A finger in every pie.


Dear_one
Veteran
Veteran

User avatar

Joined: 2 Feb 2008
Age: 72
Gender: Male
Posts: 4,917
Location: Where the Great Plains meet the Northern Pines

20 May 2021, 12:40 pm

^^ Another way to put it would be "My ancestors were in the very first shipment of undesirables banished from England."



BeaArthur
Veteran
Veteran

Joined: 11 Aug 2015
Posts: 5,775

21 May 2021, 6:10 am

Dear_one wrote:
^^ Another way to put it would be "My ancestors were in the very first shipment of undesirables banished from England."

That's not the story I heard. The Pilgrims were religious dissenters, moved first to Holland, but felt it was a different culture, so they moved to North America. They weren't exactly banished. Now, those who were transported to Australia were indeed "banished." Also, Canada and parts of the USA owe much to tacksmen, a class of people in the UK who didn't inherit as firstborns and thus sought better opportunity in the New World - but voluntarily.

Anyway, enough about me.


_________________
A finger in every pie.


Dear_one
Veteran
Veteran

User avatar

Joined: 2 Feb 2008
Age: 72
Gender: Male
Posts: 4,917
Location: Where the Great Plains meet the Northern Pines

21 May 2021, 6:18 am

That was a bit tongue in cheek, but there was a range in between being made to feel unwelcome and being forced out. There was at least one ship sent to the west coast of Canada full of particularly attractive prostitutes, sentenced to transportation not for their crimes, but in hopes of persuading the loggers not to marry native women.



mohsart
Deinonychus
Deinonychus

Joined: 25 Feb 2020
Age: 53
Gender: Male
Posts: 375
Location: Southern Sweden

21 May 2021, 6:27 am

BeaArthur: Could be Scandinavian.
https://en.wikipedia.org/wiki/Law_of_Jante

/Mats


_________________
Gonna eat some worms


Dear_one
Veteran
Veteran

User avatar

Joined: 2 Feb 2008
Age: 72
Gender: Male
Posts: 4,917
Location: Where the Great Plains meet the Northern Pines

21 May 2021, 7:03 am

mohsart wrote:
BeaArthur: Could be Scandinavian.
https://en.wikipedia.org/wiki/Law_of_Jante

/Mats


That law code must be wonderful for minimizing conflict, but in rejecting excellence, it may explain another puzzling fact. After the last ice age, the residents of the most southern peninsulas became islanders, and these small, isolated populations forgot how to make fire.



adoylelb90815
Velociraptor
Velociraptor

User avatar

Joined: 1 Sep 2015
Age: 45
Posts: 415
Location: California

21 May 2021, 4:56 pm

My mom's side of my family was in the US when it was still a group of colonies, and my dad's side arrived because of the Irish potato famine.



2ukenkerl
Veteran
Veteran

User avatar

Joined: 19 Jul 2007
Age: 60
Gender: Male
Posts: 6,195

21 May 2021, 7:47 pm

BeaArthur wrote:
Among some people, Mayflower descent, or descent from people who fought on the American side in the Revolutionary War, do indeed confer a certain status. Others don't care about it, or at most they think "Well, isn't that special," in the tone of voice of Dana Carvey's church lady from Saturday Night Live sketches from several decades back. (Youtube search it, if you really want to know). The fact is, millions of people can claim those descents, so that dilutes its meaning considerably.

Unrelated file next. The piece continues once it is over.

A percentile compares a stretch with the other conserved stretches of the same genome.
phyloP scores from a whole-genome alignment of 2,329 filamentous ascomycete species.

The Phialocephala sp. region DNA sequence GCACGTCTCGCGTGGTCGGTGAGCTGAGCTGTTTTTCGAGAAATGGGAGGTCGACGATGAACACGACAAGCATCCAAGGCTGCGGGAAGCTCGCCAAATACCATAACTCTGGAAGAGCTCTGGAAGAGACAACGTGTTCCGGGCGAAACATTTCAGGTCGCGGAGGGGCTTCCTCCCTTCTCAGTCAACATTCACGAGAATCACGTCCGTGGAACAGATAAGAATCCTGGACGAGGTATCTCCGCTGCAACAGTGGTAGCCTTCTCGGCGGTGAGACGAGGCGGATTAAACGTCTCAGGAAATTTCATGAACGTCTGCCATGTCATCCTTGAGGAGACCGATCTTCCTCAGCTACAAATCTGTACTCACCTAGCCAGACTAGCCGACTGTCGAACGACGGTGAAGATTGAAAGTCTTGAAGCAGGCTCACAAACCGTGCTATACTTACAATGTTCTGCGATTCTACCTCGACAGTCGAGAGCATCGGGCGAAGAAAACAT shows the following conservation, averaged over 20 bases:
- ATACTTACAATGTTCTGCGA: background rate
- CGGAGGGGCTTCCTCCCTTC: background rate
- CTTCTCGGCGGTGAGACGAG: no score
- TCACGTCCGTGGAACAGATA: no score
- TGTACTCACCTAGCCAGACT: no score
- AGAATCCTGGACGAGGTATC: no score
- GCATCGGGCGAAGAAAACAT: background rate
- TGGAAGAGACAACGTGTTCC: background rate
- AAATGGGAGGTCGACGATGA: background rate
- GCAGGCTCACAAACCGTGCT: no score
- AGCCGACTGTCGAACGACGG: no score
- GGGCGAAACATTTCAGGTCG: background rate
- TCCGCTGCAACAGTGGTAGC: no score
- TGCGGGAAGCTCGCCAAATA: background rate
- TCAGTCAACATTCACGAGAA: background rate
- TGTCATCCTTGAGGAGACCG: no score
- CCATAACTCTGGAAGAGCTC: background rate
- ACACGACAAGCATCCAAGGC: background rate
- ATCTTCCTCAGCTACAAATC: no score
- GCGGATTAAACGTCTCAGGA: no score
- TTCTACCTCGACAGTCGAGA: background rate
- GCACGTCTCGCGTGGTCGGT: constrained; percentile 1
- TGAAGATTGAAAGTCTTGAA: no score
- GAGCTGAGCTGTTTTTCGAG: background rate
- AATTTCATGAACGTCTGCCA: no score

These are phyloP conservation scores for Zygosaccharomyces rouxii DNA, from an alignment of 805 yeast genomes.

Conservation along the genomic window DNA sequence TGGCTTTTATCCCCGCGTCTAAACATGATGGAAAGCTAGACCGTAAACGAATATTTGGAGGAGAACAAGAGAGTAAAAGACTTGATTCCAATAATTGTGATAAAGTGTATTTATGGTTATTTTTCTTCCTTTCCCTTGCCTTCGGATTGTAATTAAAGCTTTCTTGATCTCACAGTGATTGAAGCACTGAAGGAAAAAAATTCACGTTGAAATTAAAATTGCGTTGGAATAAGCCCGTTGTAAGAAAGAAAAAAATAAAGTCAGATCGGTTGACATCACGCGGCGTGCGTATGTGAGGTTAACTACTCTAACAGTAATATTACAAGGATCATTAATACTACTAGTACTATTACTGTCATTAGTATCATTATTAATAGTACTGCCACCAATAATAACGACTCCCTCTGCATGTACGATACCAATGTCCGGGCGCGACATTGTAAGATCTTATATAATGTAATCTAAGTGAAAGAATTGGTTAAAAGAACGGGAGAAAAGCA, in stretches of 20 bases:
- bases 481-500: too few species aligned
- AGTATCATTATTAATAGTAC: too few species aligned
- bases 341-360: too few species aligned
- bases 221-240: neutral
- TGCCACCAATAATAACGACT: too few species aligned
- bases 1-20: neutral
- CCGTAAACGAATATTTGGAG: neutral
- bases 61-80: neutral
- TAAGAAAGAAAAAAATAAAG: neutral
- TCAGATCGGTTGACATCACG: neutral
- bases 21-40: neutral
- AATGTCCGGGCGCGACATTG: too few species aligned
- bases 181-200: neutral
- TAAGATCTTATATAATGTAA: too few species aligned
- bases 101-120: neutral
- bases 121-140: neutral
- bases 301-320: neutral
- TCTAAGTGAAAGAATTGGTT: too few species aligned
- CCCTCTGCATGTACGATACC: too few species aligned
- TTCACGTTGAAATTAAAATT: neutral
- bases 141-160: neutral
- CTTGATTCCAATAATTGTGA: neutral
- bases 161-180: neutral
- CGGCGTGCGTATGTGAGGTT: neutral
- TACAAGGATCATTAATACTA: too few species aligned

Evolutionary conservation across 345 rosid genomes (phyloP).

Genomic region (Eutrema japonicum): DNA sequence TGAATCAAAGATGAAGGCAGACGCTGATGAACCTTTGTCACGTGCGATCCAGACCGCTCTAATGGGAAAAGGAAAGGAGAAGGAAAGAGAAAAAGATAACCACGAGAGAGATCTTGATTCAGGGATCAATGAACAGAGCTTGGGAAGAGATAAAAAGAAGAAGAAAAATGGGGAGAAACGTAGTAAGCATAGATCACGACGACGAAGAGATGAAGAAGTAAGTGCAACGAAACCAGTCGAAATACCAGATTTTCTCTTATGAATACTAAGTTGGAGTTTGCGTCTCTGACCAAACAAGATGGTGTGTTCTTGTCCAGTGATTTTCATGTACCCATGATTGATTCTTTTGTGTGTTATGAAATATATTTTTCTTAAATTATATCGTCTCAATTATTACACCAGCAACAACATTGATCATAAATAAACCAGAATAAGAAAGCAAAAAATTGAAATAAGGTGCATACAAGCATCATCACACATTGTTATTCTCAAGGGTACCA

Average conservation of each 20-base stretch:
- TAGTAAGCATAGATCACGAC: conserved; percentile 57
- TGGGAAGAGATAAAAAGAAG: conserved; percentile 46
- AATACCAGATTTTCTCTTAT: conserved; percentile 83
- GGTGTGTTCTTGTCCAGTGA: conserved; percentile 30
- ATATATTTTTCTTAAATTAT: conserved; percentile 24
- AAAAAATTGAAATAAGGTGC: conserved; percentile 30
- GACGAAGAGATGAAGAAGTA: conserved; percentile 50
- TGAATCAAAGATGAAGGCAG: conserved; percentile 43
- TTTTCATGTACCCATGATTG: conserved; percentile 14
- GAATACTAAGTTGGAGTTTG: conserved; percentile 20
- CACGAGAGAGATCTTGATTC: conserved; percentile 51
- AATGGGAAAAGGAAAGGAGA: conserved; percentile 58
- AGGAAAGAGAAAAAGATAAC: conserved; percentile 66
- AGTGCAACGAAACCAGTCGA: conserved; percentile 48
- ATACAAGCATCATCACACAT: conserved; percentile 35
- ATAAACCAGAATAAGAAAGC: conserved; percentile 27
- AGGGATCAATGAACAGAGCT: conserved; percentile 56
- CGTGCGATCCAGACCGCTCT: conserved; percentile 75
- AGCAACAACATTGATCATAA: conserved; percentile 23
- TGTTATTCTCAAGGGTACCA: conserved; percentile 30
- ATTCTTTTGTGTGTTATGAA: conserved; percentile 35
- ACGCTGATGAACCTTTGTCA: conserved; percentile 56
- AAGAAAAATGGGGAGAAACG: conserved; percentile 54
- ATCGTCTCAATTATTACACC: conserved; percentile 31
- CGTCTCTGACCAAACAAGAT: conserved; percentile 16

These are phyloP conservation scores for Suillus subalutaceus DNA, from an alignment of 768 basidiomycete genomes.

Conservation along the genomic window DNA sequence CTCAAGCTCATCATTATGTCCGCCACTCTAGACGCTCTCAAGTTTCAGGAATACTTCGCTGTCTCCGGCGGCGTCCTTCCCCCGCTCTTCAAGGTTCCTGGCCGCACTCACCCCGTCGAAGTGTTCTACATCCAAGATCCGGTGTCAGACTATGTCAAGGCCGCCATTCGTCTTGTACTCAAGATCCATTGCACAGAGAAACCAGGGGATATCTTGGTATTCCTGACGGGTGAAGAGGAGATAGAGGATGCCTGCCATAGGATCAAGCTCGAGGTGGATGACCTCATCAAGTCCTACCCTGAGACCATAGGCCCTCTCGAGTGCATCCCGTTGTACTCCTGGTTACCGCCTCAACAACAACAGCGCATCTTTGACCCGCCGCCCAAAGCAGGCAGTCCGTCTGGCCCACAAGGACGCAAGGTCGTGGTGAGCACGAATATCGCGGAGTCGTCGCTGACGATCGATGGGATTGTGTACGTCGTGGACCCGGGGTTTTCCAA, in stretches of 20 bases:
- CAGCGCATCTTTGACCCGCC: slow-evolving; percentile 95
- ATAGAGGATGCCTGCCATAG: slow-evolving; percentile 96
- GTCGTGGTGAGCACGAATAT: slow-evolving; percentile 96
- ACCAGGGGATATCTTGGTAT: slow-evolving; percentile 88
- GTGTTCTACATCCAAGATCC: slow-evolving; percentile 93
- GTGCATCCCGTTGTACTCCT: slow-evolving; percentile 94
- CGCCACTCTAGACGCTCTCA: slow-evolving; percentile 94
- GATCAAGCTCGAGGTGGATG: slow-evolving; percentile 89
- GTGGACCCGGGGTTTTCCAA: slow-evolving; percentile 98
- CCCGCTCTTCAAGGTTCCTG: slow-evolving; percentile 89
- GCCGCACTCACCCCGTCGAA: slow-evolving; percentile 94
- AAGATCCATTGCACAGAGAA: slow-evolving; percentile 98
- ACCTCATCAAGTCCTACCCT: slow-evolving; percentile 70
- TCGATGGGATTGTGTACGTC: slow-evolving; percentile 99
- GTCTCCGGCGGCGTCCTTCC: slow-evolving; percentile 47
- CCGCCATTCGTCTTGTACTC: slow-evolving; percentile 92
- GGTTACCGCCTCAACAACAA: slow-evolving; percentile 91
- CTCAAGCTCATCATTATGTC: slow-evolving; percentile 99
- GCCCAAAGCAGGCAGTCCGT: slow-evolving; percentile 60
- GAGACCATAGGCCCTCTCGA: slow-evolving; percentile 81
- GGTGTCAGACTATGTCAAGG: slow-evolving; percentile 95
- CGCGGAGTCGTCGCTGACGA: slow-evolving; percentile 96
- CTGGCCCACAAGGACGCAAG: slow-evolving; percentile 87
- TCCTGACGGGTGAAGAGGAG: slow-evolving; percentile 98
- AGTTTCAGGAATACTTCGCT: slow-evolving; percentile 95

But I did grow up with certain standards and ideals, even though I hardly ever went to church after age 15 or so (and it would have been a Protestant church, at that). And I didn't know where those standards came from. I thought other people had an ethnicity like "we're Polish" or "we're Jewish" or "we're Italian," while I only had "we're American." Once I started researching my family tree, I realized I had some amazingly accomplished, determined, courageous people in my ancestry. How this filtered down to today was, in part, I understood where my feeling of "never accomplished enough" came from in my family of origin, as well as modesty in tooting one's own horn, doing good deeds, or being generous. An example is, you never talk about money. You don't talk about how much the catering at your wedding cost, or even the cost of the dress, and if you mentioned an award you won, you were probably bragging. You don't ask other people how much they earn (so it was always hard to compare salaries) and you don't mention your own salary. The modesty probably derived from some Quaker stock. ("Pride goeth before a fall." "Handsome is as handsome does.") The work ethic and charity ethic probably came from Calvinism, as well as the sense that any accomplishments you had really shouldn't be bragged of.

I noticed people from other ethnicities didn't share the same code of conduct! A woman I just met (she was Jewish) told me how much the catering at her wedding cost, per guest. Friends of mine (Slovakian) bragged about their IQ, which I was told never to do. Etc.

I guess you might want to know how this upbringing relates to neurodiversity. Well, I think most of my family excepting my mother is on the spectrum, but we've been pretty high functioning all the same. My self-esteem has always been lower than my abilities and accomplishments would merit, but I chalk that up to interactions with peers during public school, ostracism, and a late start with puberty and romantic activities.

That doesn't mean everyone with old American ancestry has the same traits or is neurodiverse.


Yeah, it used to be that americans were happy enough with THAT designation, rather than saying where they came from. Today, some people make a distinction even when they have no clue of the meaning.